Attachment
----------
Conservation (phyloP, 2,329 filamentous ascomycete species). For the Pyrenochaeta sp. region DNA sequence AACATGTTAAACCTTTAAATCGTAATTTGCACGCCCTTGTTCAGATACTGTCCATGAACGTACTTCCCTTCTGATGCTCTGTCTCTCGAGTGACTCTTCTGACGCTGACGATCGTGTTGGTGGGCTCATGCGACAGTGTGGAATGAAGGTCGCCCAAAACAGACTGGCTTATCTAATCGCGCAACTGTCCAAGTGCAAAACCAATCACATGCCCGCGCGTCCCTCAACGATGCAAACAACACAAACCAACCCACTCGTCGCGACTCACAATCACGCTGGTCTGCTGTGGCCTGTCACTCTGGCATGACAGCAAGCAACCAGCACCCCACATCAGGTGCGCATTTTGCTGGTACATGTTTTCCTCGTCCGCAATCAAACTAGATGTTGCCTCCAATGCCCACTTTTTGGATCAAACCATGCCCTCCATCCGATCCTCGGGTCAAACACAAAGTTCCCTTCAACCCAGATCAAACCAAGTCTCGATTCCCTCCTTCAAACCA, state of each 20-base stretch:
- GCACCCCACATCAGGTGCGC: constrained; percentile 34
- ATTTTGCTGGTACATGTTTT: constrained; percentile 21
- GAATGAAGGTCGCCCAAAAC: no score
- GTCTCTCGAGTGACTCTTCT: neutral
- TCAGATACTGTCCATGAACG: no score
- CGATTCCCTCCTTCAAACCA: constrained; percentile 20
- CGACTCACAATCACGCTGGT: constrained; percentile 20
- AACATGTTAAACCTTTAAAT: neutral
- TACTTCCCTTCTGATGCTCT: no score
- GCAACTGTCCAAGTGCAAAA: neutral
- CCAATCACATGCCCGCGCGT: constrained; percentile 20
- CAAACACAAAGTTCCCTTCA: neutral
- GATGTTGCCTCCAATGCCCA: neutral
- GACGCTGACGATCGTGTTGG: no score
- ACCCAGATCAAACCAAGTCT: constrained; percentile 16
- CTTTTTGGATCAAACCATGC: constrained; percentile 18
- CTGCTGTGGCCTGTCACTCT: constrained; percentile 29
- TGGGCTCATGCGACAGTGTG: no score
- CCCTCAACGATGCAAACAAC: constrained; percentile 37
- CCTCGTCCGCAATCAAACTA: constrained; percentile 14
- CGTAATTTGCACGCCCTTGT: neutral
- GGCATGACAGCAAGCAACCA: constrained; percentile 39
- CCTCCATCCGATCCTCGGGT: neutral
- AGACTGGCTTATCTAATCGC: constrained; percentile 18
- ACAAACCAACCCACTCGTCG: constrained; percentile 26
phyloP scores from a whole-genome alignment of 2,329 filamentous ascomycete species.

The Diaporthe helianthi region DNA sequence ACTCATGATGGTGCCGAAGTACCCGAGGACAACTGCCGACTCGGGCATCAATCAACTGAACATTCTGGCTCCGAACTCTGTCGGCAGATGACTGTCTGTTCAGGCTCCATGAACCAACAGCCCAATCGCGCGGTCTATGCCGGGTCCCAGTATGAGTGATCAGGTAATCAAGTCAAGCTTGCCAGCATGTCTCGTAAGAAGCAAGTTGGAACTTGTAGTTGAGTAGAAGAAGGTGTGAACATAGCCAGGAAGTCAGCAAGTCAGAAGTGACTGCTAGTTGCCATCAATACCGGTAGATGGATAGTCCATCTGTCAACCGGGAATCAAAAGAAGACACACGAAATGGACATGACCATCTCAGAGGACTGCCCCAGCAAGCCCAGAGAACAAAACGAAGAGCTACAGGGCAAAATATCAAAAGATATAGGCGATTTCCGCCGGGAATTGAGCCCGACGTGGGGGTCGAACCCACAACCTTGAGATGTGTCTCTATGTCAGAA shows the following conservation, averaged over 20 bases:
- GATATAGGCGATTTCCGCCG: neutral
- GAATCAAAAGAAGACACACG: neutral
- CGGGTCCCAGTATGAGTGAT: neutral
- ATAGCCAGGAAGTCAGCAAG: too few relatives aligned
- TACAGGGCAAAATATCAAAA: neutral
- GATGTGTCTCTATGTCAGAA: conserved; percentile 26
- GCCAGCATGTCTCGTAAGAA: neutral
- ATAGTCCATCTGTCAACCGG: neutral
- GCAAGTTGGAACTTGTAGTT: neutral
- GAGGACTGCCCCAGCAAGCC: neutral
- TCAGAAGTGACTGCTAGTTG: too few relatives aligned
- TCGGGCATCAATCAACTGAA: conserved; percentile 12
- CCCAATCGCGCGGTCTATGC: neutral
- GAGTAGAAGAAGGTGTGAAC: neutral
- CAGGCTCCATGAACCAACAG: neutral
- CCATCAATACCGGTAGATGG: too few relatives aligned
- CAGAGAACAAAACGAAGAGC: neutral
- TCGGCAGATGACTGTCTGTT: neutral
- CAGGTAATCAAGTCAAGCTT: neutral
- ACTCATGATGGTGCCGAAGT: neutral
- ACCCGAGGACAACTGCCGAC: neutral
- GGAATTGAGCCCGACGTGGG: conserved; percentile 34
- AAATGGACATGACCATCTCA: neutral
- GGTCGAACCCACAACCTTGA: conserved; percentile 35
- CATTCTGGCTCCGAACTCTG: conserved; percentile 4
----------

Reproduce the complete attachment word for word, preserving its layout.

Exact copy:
Conservation (phyloP, 2,329 filamentous ascomycete species). For the Pyrenochaeta sp. region DNA sequence AACATGTTAAACCTTTAAATCGTAATTTGCACGCCCTTGTTCAGATACTGTCCATGAACGTACTTCCCTTCTGATGCTCTGTCTCTCGAGTGACTCTTCTGACGCTGACGATCGTGTTGGTGGGCTCATGCGACAGTGTGGAATGAAGGTCGCCCAAAACAGACTGGCTTATCTAATCGCGCAACTGTCCAAGTGCAAAACCAATCACATGCCCGCGCGTCCCTCAACGATGCAAACAACACAAACCAACCCACTCGTCGCGACTCACAATCACGCTGGTCTGCTGTGGCCTGTCACTCTGGCATGACAGCAAGCAACCAGCACCCCACATCAGGTGCGCATTTTGCTGGTACATGTTTTCCTCGTCCGCAATCAAACTAGATGTTGCCTCCAATGCCCACTTTTTGGATCAAACCATGCCCTCCATCCGATCCTCGGGTCAAACACAAAGTTCCCTTCAACCCAGATCAAACCAAGTCTCGATTCCCTCCTTCAAACCA, state of each 20-base stretch:
- GCACCCCACATCAGGTGCGC: constrained; percentile 34
- ATTTTGCTGGTACATGTTTT: constrained; percentile 21
- GAATGAAGGTCGCCCAAAAC: no score
- GTCTCTCGAGTGACTCTTCT: neutral
- TCAGATACTGTCCATGAACG: no score
- CGATTCCCTCCTTCAAACCA: constrained; percentile 20
- CGACTCACAATCACGCTGGT: constrained; percentile 20
- AACATGTTAAACCTTTAAAT: neutral
- TACTTCCCTTCTGATGCTCT: no score
- GCAACTGTCCAAGTGCAAAA: neutral
- CCAATCACATGCCCGCGCGT: constrained; percentile 20
- CAAACACAAAGTTCCCTTCA: neutral
- GATGTTGCCTCCAATGCCCA: neutral
- GACGCTGACGATCGTGTTGG: no score
- ACCCAGATCAAACCAAGTCT: constrained; percentile 16
- CTTTTTGGATCAAACCATGC: constrained; percentile 18
- CTGCTGTGGCCTGTCACTCT: constrained; percentile 29
- TGGGCTCATGCGACAGTGTG: no score
- CCCTCAACGATGCAAACAAC: constrained; percentile 37
- CCTCGTCCGCAATCAAACTA: constrained; percentile 14
- CGTAATTTGCACGCCCTTGT: neutral
- GGCATGACAGCAAGCAACCA: constrained; percentile 39
- CCTCCATCCGATCCTCGGGT: neutral
- AGACTGGCTTATCTAATCGC: constrained; percentile 18
- ACAAACCAACCCACTCGTCG: constrained; percentile 26
phyloP scores from a whole-genome alignment of 2,329 filamentous ascomycete species.

The Diaporthe helianthi region DNA sequence ACTCATGATGGTGCCGAAGTACCCGAGGACAACTGCCGACTCGGGCATCAATCAACTGAACATTCTGGCTCCGAACTCTGTCGGCAGATGACTGTCTGTTCAGGCTCCATGAACCAACAGCCCAATCGCGCGGTCTATGCCGGGTCCCAGTATGAGTGATCAGGTAATCAAGTCAAGCTTGCCAGCATGTCTCGTAAGAAGCAAGTTGGAACTTGTAGTTGAGTAGAAGAAGGTGTGAACATAGCCAGGAAGTCAGCAAGTCAGAAGTGACTGCTAGTTGCCATCAATACCGGTAGATGGATAGTCCATCTGTCAACCGGGAATCAAAAGAAGACACACGAAATGGACATGACCATCTCAGAGGACTGCCCCAGCAAGCCCAGAGAACAAAACGAAGAGCTACAGGGCAAAATATCAAAAGATATAGGCGATTTCCGCCGGGAATTGAGCCCGACGTGGGGGTCGAACCCACAACCTTGAGATGTGTCTCTATGTCAGAA shows the following conservation, averaged over 20 bases:
- GATATAGGCGATTTCCGCCG: neutral
- GAATCAAAAGAAGACACACG: neutral
- CGGGTCCCAGTATGAGTGAT: neutral
- ATAGCCAGGAAGTCAGCAAG: too few relatives aligned
- TACAGGGCAAAATATCAAAA: neutral
- GATGTGTCTCTATGTCAGAA: conserved; percentile 26
- GCCAGCATGTCTCGTAAGAA: neutral
- ATAGTCCATCTGTCAACCGG: neutral
- GCAAGTTGGAACTTGTAGTT: neutral
- GAGGACTGCCCCAGCAAGCC: neutral
- TCAGAAGTGACTGCTAGTTG: too few relatives aligned
- TCGGGCATCAATCAACTGAA: conserved; percentile 12
- CCCAATCGCGCGGTCTATGC: neutral
- GAGTAGAAGAAGGTGTGAAC: neutral
- CAGGCTCCATGAACCAACAG: neutral
- CCATCAATACCGGTAGATGG: too few relatives aligned
- CAGAGAACAAAACGAAGAGC: neutral
- TCGGCAGATGACTGTCTGTT: neutral
- CAGGTAATCAAGTCAAGCTT: neutral
- ACTCATGATGGTGCCGAAGT: neutral
- ACCCGAGGACAACTGCCGAC: neutral
- GGAATTGAGCCCGACGTGGG: conserved; percentile 34
- AAATGGACATGACCATCTCA: neutral
- GGTCGAACCCACAACCTTGA: conserved; percentile 35
- CATTCTGGCTCCGAACTCTG: conserved; percentile 4